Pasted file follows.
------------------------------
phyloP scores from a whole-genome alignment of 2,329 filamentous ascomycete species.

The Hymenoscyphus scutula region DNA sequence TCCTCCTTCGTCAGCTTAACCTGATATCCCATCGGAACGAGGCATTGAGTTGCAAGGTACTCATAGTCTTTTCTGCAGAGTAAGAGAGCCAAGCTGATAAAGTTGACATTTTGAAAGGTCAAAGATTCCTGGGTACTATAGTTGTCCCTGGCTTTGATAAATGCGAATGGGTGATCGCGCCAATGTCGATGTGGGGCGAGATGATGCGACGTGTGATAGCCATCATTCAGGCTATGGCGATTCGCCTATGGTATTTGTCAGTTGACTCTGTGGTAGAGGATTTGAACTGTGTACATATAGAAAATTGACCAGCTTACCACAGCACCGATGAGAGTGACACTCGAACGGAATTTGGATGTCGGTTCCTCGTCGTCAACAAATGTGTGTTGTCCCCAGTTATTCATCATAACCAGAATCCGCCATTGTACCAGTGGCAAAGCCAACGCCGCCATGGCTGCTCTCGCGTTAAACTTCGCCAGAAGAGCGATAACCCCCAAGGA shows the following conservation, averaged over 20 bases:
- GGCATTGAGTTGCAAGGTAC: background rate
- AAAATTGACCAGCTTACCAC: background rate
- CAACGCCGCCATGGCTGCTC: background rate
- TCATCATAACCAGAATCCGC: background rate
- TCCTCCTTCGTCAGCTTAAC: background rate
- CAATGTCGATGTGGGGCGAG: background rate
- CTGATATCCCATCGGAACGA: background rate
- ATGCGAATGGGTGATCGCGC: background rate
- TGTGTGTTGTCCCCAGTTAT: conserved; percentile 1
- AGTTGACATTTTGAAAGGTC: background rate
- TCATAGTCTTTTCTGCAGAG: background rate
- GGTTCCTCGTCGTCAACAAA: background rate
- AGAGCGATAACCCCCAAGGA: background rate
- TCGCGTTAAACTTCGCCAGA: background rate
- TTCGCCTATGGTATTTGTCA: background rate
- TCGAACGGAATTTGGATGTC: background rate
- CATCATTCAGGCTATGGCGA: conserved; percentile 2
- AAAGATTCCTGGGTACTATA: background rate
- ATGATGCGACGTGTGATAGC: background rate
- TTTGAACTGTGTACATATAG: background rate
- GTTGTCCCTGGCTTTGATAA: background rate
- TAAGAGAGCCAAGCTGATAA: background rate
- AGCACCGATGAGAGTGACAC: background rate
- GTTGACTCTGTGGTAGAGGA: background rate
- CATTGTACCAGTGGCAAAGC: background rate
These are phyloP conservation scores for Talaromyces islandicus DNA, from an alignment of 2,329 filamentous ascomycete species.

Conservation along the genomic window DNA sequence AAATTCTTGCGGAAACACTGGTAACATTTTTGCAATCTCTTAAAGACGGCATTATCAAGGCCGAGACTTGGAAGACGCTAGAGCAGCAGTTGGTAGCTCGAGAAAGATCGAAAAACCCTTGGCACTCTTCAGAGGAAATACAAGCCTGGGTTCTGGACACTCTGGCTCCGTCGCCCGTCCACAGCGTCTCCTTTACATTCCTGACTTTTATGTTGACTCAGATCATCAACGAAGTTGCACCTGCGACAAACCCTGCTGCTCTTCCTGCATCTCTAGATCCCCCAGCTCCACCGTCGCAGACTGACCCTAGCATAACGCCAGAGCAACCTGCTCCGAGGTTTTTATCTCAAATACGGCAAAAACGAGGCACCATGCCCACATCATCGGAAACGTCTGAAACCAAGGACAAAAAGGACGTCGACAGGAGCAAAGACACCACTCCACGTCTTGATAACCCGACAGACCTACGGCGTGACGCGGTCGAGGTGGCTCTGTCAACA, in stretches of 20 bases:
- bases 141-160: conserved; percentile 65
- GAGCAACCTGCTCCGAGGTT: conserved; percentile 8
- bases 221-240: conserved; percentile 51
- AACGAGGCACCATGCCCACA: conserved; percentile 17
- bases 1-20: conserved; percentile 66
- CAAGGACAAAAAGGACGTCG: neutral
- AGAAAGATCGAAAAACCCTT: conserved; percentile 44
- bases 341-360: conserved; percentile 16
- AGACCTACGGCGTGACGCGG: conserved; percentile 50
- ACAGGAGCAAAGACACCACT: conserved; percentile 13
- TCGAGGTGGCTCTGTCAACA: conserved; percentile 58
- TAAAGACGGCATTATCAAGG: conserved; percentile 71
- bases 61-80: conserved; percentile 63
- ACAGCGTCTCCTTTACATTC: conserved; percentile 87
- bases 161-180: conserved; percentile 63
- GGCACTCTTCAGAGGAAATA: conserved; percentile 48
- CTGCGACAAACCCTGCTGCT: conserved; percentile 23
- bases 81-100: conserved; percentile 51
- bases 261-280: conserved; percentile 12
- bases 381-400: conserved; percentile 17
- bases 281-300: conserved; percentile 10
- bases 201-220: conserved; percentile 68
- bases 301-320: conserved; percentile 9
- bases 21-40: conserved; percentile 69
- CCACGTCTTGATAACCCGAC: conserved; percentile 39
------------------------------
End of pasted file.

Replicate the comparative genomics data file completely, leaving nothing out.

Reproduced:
phyloP scores from a whole-genome alignment of 2,329 filamentous ascomycete species.

The Hymenoscyphus scutula region DNA sequence TCCTCCTTCGTCAGCTTAACCTGATATCCCATCGGAACGAGGCATTGAGTTGCAAGGTACTCATAGTCTTTTCTGCAGAGTAAGAGAGCCAAGCTGATAAAGTTGACATTTTGAAAGGTCAAAGATTCCTGGGTACTATAGTTGTCCCTGGCTTTGATAAATGCGAATGGGTGATCGCGCCAATGTCGATGTGGGGCGAGATGATGCGACGTGTGATAGCCATCATTCAGGCTATGGCGATTCGCCTATGGTATTTGTCAGTTGACTCTGTGGTAGAGGATTTGAACTGTGTACATATAGAAAATTGACCAGCTTACCACAGCACCGATGAGAGTGACACTCGAACGGAATTTGGATGTCGGTTCCTCGTCGTCAACAAATGTGTGTTGTCCCCAGTTATTCATCATAACCAGAATCCGCCATTGTACCAGTGGCAAAGCCAACGCCGCCATGGCTGCTCTCGCGTTAAACTTCGCCAGAAGAGCGATAACCCCCAAGGA shows the following conservation, averaged over 20 bases:
- GGCATTGAGTTGCAAGGTAC: background rate
- AAAATTGACCAGCTTACCAC: background rate
- CAACGCCGCCATGGCTGCTC: background rate
- TCATCATAACCAGAATCCGC: background rate
- TCCTCCTTCGTCAGCTTAAC: background rate
- CAATGTCGATGTGGGGCGAG: background rate
- CTGATATCCCATCGGAACGA: background rate
- ATGCGAATGGGTGATCGCGC: background rate
- TGTGTGTTGTCCCCAGTTAT: conserved; percentile 1
- AGTTGACATTTTGAAAGGTC: background rate
- TCATAGTCTTTTCTGCAGAG: background rate
- GGTTCCTCGTCGTCAACAAA: background rate
- AGAGCGATAACCCCCAAGGA: background rate
- TCGCGTTAAACTTCGCCAGA: background rate
- TTCGCCTATGGTATTTGTCA: background rate
- TCGAACGGAATTTGGATGTC: background rate
- CATCATTCAGGCTATGGCGA: conserved; percentile 2
- AAAGATTCCTGGGTACTATA: background rate
- ATGATGCGACGTGTGATAGC: background rate
- TTTGAACTGTGTACATATAG: background rate
- GTTGTCCCTGGCTTTGATAA: background rate
- TAAGAGAGCCAAGCTGATAA: background rate
- AGCACCGATGAGAGTGACAC: background rate
- GTTGACTCTGTGGTAGAGGA: background rate
- CATTGTACCAGTGGCAAAGC: background rate
These are phyloP conservation scores for Talaromyces islandicus DNA, from an alignment of 2,329 filamentous ascomycete species.

Conservation along the genomic window DNA sequence AAATTCTTGCGGAAACACTGGTAACATTTTTGCAATCTCTTAAAGACGGCATTATCAAGGCCGAGACTTGGAAGACGCTAGAGCAGCAGTTGGTAGCTCGAGAAAGATCGAAAAACCCTTGGCACTCTTCAGAGGAAATACAAGCCTGGGTTCTGGACACTCTGGCTCCGTCGCCCGTCCACAGCGTCTCCTTTACATTCCTGACTTTTATGTTGACTCAGATCATCAACGAAGTTGCACCTGCGACAAACCCTGCTGCTCTTCCTGCATCTCTAGATCCCCCAGCTCCACCGTCGCAGACTGACCCTAGCATAACGCCAGAGCAACCTGCTCCGAGGTTTTTATCTCAAATACGGCAAAAACGAGGCACCATGCCCACATCATCGGAAACGTCTGAAACCAAGGACAAAAAGGACGTCGACAGGAGCAAAGACACCACTCCACGTCTTGATAACCCGACAGACCTACGGCGTGACGCGGTCGAGGTGGCTCTGTCAACA, in stretches of 20 bases:
- bases 141-160: conserved; percentile 65
- GAGCAACCTGCTCCGAGGTT: conserved; percentile 8
- bases 221-240: conserved; percentile 51
- AACGAGGCACCATGCCCACA: conserved; percentile 17
- bases 1-20: conserved; percentile 66
- CAAGGACAAAAAGGACGTCG: neutral
- AGAAAGATCGAAAAACCCTT: conserved; percentile 44
- bases 341-360: conserved; percentile 16
- AGACCTACGGCGTGACGCGG: conserved; percentile 50
- ACAGGAGCAAAGACACCACT: conserved; percentile 13
- TCGAGGTGGCTCTGTCAACA: conserved; percentile 58
- TAAAGACGGCATTATCAAGG: conserved; percentile 71
- bases 61-80: conserved; percentile 63
- ACAGCGTCTCCTTTACATTC: conserved; percentile 87
- bases 161-180: conserved; percentile 63
- GGCACTCTTCAGAGGAAATA: conserved; percentile 48
- CTGCGACAAACCCTGCTGCT: conserved; percentile 23
- bases 81-100: conserved; percentile 51
- bases 261-280: conserved; percentile 12
- bases 381-400: conserved; percentile 17
- bases 281-300: conserved; percentile 10
- bases 201-220: conserved; percentile 68
- bases 301-320: conserved; percentile 9
- bases 21-40: conserved; percentile 69
- CCACGTCTTGATAACCCGAC: conserved; percentile 39